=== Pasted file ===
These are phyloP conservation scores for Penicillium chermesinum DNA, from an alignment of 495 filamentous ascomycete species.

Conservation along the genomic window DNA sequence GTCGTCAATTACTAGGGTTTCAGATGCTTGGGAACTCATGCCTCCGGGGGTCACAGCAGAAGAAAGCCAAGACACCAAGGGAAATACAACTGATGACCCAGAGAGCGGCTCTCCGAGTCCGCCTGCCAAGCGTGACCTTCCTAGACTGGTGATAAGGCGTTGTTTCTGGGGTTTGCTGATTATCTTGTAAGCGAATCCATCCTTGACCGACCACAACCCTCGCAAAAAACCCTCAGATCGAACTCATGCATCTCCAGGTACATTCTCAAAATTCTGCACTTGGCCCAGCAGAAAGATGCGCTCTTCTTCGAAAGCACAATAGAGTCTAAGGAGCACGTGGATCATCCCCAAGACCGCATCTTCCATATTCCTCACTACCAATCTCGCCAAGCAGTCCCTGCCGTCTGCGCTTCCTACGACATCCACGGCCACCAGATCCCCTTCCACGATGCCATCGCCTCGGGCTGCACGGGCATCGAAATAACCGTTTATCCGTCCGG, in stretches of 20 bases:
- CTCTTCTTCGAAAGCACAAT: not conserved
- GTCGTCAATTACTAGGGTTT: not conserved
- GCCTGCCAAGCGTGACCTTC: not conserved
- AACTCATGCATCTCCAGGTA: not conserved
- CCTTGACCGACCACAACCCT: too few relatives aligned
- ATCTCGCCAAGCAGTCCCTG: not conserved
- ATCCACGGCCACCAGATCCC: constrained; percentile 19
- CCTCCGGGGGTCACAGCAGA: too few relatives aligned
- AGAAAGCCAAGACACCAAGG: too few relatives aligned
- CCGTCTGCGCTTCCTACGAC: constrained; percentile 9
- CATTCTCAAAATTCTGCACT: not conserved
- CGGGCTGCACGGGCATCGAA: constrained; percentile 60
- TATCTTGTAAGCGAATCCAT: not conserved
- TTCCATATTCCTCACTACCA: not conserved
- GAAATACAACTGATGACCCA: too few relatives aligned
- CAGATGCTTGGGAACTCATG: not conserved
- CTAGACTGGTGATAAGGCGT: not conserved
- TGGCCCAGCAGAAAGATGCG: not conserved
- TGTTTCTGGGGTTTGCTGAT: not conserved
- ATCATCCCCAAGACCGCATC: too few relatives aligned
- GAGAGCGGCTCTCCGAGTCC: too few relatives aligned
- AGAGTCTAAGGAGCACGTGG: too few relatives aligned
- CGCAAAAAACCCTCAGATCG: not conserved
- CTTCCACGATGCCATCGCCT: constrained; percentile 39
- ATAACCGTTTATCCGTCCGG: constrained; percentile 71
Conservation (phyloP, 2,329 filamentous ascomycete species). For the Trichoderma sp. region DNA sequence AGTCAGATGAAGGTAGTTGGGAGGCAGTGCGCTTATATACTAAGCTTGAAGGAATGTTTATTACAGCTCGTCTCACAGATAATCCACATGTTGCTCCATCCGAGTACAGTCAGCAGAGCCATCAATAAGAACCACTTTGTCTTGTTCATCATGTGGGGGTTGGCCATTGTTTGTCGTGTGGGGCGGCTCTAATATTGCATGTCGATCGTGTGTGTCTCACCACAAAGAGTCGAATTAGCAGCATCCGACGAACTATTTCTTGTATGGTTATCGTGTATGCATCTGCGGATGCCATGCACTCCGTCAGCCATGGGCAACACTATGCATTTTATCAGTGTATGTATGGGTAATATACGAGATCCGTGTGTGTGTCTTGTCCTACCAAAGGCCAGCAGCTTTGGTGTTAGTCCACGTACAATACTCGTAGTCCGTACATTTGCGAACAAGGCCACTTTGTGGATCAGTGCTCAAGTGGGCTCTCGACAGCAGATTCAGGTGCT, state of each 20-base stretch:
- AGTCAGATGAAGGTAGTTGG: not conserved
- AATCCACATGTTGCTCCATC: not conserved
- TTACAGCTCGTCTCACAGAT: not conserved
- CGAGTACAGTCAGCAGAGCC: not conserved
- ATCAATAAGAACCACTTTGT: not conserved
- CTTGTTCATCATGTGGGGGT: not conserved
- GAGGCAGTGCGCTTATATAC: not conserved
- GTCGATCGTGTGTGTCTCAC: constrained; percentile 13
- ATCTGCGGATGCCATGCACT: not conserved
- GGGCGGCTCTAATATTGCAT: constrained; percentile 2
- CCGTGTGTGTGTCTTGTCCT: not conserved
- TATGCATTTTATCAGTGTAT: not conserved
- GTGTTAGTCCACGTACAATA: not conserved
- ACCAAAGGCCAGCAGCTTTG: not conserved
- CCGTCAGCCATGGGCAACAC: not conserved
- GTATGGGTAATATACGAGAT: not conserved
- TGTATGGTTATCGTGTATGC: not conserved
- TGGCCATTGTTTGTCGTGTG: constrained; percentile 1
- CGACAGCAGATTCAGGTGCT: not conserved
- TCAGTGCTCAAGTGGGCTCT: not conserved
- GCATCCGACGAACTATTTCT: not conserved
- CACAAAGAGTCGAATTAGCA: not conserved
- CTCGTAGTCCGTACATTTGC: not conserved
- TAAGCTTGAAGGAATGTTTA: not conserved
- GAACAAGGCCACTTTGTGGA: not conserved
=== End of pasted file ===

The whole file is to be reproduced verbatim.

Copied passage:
These are phyloP conservation scores for Penicillium chermesinum DNA, from an alignment of 495 filamentous ascomycete species.

Conservation along the genomic window DNA sequence GTCGTCAATTACTAGGGTTTCAGATGCTTGGGAACTCATGCCTCCGGGGGTCACAGCAGAAGAAAGCCAAGACACCAAGGGAAATACAACTGATGACCCAGAGAGCGGCTCTCCGAGTCCGCCTGCCAAGCGTGACCTTCCTAGACTGGTGATAAGGCGTTGTTTCTGGGGTTTGCTGATTATCTTGTAAGCGAATCCATCCTTGACCGACCACAACCCTCGCAAAAAACCCTCAGATCGAACTCATGCATCTCCAGGTACATTCTCAAAATTCTGCACTTGGCCCAGCAGAAAGATGCGCTCTTCTTCGAAAGCACAATAGAGTCTAAGGAGCACGTGGATCATCCCCAAGACCGCATCTTCCATATTCCTCACTACCAATCTCGCCAAGCAGTCCCTGCCGTCTGCGCTTCCTACGACATCCACGGCCACCAGATCCCCTTCCACGATGCCATCGCCTCGGGCTGCACGGGCATCGAAATAACCGTTTATCCGTCCGG, in stretches of 20 bases:
- CTCTTCTTCGAAAGCACAAT: not conserved
- GTCGTCAATTACTAGGGTTT: not conserved
- GCCTGCCAAGCGTGACCTTC: not conserved
- AACTCATGCATCTCCAGGTA: not conserved
- CCTTGACCGACCACAACCCT: too few relatives aligned
- ATCTCGCCAAGCAGTCCCTG: not conserved
- ATCCACGGCCACCAGATCCC: constrained; percentile 19
- CCTCCGGGGGTCACAGCAGA: too few relatives aligned
- AGAAAGCCAAGACACCAAGG: too few relatives aligned
- CCGTCTGCGCTTCCTACGAC: constrained; percentile 9
- CATTCTCAAAATTCTGCACT: not conserved
- CGGGCTGCACGGGCATCGAA: constrained; percentile 60
- TATCTTGTAAGCGAATCCAT: not conserved
- TTCCATATTCCTCACTACCA: not conserved
- GAAATACAACTGATGACCCA: too few relatives aligned
- CAGATGCTTGGGAACTCATG: not conserved
- CTAGACTGGTGATAAGGCGT: not conserved
- TGGCCCAGCAGAAAGATGCG: not conserved
- TGTTTCTGGGGTTTGCTGAT: not conserved
- ATCATCCCCAAGACCGCATC: too few relatives aligned
- GAGAGCGGCTCTCCGAGTCC: too few relatives aligned
- AGAGTCTAAGGAGCACGTGG: too few relatives aligned
- CGCAAAAAACCCTCAGATCG: not conserved
- CTTCCACGATGCCATCGCCT: constrained; percentile 39
- ATAACCGTTTATCCGTCCGG: constrained; percentile 71
Conservation (phyloP, 2,329 filamentous ascomycete species). For the Trichoderma sp. region DNA sequence AGTCAGATGAAGGTAGTTGGGAGGCAGTGCGCTTATATACTAAGCTTGAAGGAATGTTTATTACAGCTCGTCTCACAGATAATCCACATGTTGCTCCATCCGAGTACAGTCAGCAGAGCCATCAATAAGAACCACTTTGTCTTGTTCATCATGTGGGGGTTGGCCATTGTTTGTCGTGTGGGGCGGCTCTAATATTGCATGTCGATCGTGTGTGTCTCACCACAAAGAGTCGAATTAGCAGCATCCGACGAACTATTTCTTGTATGGTTATCGTGTATGCATCTGCGGATGCCATGCACTCCGTCAGCCATGGGCAACACTATGCATTTTATCAGTGTATGTATGGGTAATATACGAGATCCGTGTGTGTGTCTTGTCCTACCAAAGGCCAGCAGCTTTGGTGTTAGTCCACGTACAATACTCGTAGTCCGTACATTTGCGAACAAGGCCACTTTGTGGATCAGTGCTCAAGTGGGCTCTCGACAGCAGATTCAGGTGCT, state of each 20-base stretch:
- AGTCAGATGAAGGTAGTTGG: not conserved
- AATCCACATGTTGCTCCATC: not conserved
- TTACAGCTCGTCTCACAGAT: not conserved
- CGAGTACAGTCAGCAGAGCC: not conserved
- ATCAATAAGAACCACTTTGT: not conserved
- CTTGTTCATCATGTGGGGGT: not conserved
- GAGGCAGTGCGCTTATATAC: not conserved
- GTCGATCGTGTGTGTCTCAC: constrained; percentile 13
- ATCTGCGGATGCCATGCACT: not conserved
- GGGCGGCTCTAATATTGCAT: constrained; percentile 2
- CCGTGTGTGTGTCTTGTCCT: not conserved
- TATGCATTTTATCAGTGTAT: not conserved
- GTGTTAGTCCACGTACAATA: not conserved
- ACCAAAGGCCAGCAGCTTTG: not conserved
- CCGTCAGCCATGGGCAACAC: not conserved
- GTATGGGTAATATACGAGAT: not conserved
- TGTATGGTTATCGTGTATGC: not conserved
- TGGCCATTGTTTGTCGTGTG: constrained; percentile 1
- CGACAGCAGATTCAGGTGCT: not conserved
- TCAGTGCTCAAGTGGGCTCT: not conserved
- GCATCCGACGAACTATTTCT: not conserved
- CACAAAGAGTCGAATTAGCA: not conserved
- CTCGTAGTCCGTACATTTGC: not conserved
- TAAGCTTGAAGGAATGTTTA: not conserved
- GAACAAGGCCACTTTGTGGA: not conserved